OM Samaj Dental Hospital


Is Fluoride Good or Bad for Teeth?

Fluoride is a naturally occurring mineral which is helpful in protecting against dental cavities. However, the excessive consumption of fluoride can have deleterious effects on teeth and overall human health.

Why do we need to add fluoride to tap water and toothpaste?

Children from low-income families are more likely to get cavities, mostly because their water supplies don’t contain enough fluoride. Tooth decay is five times more common in these kids. Adding fluoride to the water supply is one strategy to prevent cavities in children from disadvantaged backgrounds.

Some people are more prone to dental cavities than others. In these situations, the dentist applies fluoride directly to the tooth surface in an effort to prevent cavities. For self-application, fluoride varnishes or gels are also offered. Cavities are more common in people with salivary flow, and fluoride treatment may help avoid cavities in these people.

What are the adverse effects of fluoride on dental health?

Some areas have a naturally high concentration of fluoride in the water supply. Excessive levels of fluoride lead to dental fluorosis. Fluorosis results in the appearance of white chalky spots on the tooth surface because of hypomineralization. This results in enamel opacities and the teeth appear aesthetically unpleasant.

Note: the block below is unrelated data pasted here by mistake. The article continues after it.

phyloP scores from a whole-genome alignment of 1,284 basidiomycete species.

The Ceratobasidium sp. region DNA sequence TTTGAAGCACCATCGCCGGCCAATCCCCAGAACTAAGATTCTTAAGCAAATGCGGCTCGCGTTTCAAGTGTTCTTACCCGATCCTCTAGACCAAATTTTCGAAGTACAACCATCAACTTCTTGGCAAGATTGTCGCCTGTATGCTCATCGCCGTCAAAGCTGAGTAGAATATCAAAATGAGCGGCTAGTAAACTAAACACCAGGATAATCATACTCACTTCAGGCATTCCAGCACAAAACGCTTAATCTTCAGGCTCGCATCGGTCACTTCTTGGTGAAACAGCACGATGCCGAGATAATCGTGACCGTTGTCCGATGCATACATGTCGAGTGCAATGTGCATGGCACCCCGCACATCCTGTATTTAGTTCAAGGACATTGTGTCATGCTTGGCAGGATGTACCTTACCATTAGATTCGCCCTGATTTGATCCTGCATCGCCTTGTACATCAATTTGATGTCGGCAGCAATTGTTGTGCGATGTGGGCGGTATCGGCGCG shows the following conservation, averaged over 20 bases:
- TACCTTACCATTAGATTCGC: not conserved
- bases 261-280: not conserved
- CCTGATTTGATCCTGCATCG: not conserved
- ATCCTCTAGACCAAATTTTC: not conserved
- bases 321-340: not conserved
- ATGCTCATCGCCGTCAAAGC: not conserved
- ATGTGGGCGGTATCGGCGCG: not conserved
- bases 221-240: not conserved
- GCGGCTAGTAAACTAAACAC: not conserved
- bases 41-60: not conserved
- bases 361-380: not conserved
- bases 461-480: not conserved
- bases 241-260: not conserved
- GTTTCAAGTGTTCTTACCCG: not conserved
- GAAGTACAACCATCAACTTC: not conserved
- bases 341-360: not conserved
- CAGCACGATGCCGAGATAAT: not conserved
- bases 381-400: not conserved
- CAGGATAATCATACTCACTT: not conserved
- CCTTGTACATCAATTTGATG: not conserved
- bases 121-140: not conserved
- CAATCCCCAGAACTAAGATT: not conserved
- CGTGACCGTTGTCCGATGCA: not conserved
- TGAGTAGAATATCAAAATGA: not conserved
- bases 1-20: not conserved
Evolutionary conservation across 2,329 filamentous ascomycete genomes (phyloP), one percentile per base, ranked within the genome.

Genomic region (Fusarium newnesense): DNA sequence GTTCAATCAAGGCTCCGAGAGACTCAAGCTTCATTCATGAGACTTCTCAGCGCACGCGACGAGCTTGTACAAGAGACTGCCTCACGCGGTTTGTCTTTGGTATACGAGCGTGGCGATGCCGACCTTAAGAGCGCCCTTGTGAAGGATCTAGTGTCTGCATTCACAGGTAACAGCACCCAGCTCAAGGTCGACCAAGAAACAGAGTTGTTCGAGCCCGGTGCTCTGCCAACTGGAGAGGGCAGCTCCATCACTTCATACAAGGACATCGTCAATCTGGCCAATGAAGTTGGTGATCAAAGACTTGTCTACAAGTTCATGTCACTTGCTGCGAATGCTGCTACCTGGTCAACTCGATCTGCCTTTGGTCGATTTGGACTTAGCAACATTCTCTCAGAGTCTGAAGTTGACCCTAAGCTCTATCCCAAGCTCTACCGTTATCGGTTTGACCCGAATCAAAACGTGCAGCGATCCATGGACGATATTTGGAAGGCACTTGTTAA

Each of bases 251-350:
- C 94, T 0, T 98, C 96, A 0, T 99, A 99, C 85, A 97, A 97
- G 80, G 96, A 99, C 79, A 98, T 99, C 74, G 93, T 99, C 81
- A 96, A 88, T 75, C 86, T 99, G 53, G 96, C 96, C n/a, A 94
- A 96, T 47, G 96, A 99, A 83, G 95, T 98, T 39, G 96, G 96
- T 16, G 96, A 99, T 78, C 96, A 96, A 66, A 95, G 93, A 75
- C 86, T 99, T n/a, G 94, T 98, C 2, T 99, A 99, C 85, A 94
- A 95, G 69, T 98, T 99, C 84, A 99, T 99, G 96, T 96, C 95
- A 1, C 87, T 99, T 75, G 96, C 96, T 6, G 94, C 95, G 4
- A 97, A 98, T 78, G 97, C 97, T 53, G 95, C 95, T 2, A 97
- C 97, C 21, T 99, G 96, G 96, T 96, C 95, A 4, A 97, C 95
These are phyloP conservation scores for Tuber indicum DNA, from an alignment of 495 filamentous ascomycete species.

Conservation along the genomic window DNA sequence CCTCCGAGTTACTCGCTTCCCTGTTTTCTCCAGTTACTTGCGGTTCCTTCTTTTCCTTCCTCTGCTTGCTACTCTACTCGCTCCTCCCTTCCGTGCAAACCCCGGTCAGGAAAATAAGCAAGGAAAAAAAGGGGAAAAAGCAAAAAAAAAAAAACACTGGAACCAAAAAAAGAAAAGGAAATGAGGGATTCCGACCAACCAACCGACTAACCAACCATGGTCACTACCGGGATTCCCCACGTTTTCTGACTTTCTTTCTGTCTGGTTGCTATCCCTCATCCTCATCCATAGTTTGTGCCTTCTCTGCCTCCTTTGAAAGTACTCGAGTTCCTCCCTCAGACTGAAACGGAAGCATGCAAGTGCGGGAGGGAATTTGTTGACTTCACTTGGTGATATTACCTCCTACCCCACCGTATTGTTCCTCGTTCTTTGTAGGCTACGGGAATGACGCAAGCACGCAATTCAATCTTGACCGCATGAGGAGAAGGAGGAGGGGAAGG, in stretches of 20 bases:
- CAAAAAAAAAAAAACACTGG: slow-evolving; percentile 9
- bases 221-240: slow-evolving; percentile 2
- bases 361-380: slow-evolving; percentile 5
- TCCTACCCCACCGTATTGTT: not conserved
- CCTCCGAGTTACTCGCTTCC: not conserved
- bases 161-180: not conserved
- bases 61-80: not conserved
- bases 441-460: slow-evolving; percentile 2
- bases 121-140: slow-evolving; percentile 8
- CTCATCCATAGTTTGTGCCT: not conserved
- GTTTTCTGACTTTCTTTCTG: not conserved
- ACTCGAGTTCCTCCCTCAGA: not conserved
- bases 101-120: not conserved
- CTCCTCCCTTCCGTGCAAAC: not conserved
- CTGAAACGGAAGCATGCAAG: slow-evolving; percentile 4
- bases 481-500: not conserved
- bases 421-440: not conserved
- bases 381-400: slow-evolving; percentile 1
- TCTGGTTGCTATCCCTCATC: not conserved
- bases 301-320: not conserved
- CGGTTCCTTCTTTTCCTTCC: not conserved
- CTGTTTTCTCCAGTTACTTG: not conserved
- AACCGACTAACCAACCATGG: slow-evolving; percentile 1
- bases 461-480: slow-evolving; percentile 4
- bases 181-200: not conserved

Fluorosis occurs when children consume high amounts of fluoride especially at the stage of tooth development. However, the intensity of this condition depends on the dose, duration, and timing of fluoride consumption. For instance, with the front teeth of the upper jaw, the most critical period is around the age of 15 to 24 months for boys and 21 to 30 months for girls.

How does fluoride prevent cavities?

A diverse range of cariogenic (cavity-causing) bacteria are present in dental plaque on the surface of the teeth, which accelerates the demineralization and loss of teeth processes. Tooth decay and cavities are caused by these bacteria, which impede teeth’s ability to repair themselves.

Additionally, several clinical studies have shown that fluoride has the ability to prevent cariogenic bacteria, such as Streptococcus mutans, from acting by lowering their production of acid in the oral cavity when it is continuously present at low concentrations.

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